Mariners' Erik Bedard: Re-Sign for Low Risk, High Reward

Seattle SportsnetCorrespondent IFebruary 4, 2010

ANAHEIM, CA - APRIL 24:  Erik Bedard #45 of the Seattle Mariners throws a pitch against the Los Angeles Angels of Anaheim on April 24, 2009 at Angel Stadium in Anaheim, California.  The Mariners won 8-3.  (Photo by Stephen Dunn/Getty Images)
Stephen Dunn/Getty Images

The Mariners might bring Erik Bedard back.

I might learn how to fly.

Rosie O’Donnell might not be gay.

Or, Magnum P.I. might one day return to prime time television.

These are all things that might happen. Or might not. I mean, there’s a chance. But there’s also no chance.

Who really knows for sure?

The fact is, we’re blowing this Erik Bedard rumor way out of proportion. Sure, it’s fun to talk about, but in reality, it’s basically just water-cooler fodder.

Let’s think about this for a minute.

If—and that’s a big “if”—the Mariners do decide to bring Bedard back, they’ll do so at almost no cost to the organization. Chances are, the team will give him an incentive-laden, one-year deal and little more, seeing as how the lefty won’t be able to pitch until midseason; he had shoulder surgery last year.

Of course, if the M’s choose to let him walk, there’s a good chance that NOBODY will give Bedard a shot and he’ll spend some time away from baseball.

Really, when you think about it, how many teams are in the market for a fragile pitcher who won’t suit up until June or July, AND who carries around the reputation of being an aloof jerk?

Few, if any.

But even in saying that, you cannot deny Bedard’s talent.

When he’s healthy—jerk or not—he has some of the best stuff in the game. A low-to-mid-90s fastball, paired alongside one of the nastiest curve balls you’ll ever see, makes for a hell of an arsenal. It’s no wonder this guy was touted as one of the best up-and-comers in the game when Bill Bavasi made that fateful trade a few years back.

Anyone who has watched baseball over the years or has played the game themselves, can tell you that Erik Bedard is a pitching phenom. He just can’t stay in one piece, and that’s a problem.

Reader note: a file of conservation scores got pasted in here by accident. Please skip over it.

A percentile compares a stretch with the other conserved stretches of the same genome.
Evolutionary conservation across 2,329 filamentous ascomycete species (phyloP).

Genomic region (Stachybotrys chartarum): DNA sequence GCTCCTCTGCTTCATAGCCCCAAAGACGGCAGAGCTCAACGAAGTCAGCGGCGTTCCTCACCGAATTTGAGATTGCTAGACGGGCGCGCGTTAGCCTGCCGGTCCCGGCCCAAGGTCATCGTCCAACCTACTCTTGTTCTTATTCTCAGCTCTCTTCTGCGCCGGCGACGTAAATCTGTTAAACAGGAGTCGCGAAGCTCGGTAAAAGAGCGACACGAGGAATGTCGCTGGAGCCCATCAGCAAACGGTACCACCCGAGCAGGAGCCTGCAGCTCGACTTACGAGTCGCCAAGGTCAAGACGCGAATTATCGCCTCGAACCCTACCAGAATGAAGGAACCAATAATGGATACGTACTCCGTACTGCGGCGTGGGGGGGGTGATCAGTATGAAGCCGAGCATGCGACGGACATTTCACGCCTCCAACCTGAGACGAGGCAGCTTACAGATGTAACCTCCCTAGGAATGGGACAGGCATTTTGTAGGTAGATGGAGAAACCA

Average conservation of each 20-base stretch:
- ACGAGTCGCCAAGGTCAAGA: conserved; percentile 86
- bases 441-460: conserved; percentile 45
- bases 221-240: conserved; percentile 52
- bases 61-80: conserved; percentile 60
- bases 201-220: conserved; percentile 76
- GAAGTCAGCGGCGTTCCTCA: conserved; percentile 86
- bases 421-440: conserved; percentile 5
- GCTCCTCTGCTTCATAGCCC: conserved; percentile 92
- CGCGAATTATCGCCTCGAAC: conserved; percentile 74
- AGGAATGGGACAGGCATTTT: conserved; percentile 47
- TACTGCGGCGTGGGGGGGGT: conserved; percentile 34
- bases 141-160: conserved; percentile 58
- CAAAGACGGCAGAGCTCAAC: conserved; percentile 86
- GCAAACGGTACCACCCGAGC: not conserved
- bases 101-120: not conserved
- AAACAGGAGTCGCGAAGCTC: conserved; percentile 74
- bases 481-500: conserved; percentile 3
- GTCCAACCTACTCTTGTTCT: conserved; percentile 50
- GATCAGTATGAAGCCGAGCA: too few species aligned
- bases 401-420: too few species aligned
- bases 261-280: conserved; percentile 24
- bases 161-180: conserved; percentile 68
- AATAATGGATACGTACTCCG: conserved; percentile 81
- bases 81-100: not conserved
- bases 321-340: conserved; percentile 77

There are many people out there who don’t want to see Erik Bedard get another shot with Seattle for a variety of reasons.

He’s a reminder of the Bavasi era; he’s a reminder of the worst trade in team history; he’s always hurt; and he’s kind of a prick. I can see that, and it makes sense.

Frankly, this guy has dicked over the Seattle fan base in so many ways.

He has pulled himself out of critical ballgames; he couldn’t play through pain; he was outwardly rude to the fans and the media, and for better or worse, he doesn’t seem concerned with playing baseball.

From that point of view, Bedard simply isn’t worthy of another shot to impress this city.

But at the same time, you have to consider where he’s at now: If it’s not rock bottom, it’s awfully close.

Bedard is on the verge of watching his career slip away from him, without ever having signed a big free agent contract. This was supposed to be the offseason that the southpaw was raking in the dough.

Instead, he’ll be lucky to earn any money in 2010.

His attitude has cost him. His body has betrayed him. And if he can’t recover physically and mentally, he’ll end up back on the farm—literally, his parents own a farm in Ontario.

The point is, it’s now or never with Bedard and even the biggest jerk in the world can see that.

So why not try to capitalize on this guy’s recovery? Why not make a low-risk, high-reward offer to a guy who’s capable of being the best, but just hasn’t been able to put it all together quite yet?

There is little doubt in my mind that whether the Mariners re-sign Bedard or not, they’ll be just fine. At this point in his career, he’s neither an ace, nor anywhere near it.

But if you ask me, investing in Bedard at this point in time makes a lot of sense. It’s called buying low.

And right now, you can’t get any lower than Erik Bedard.


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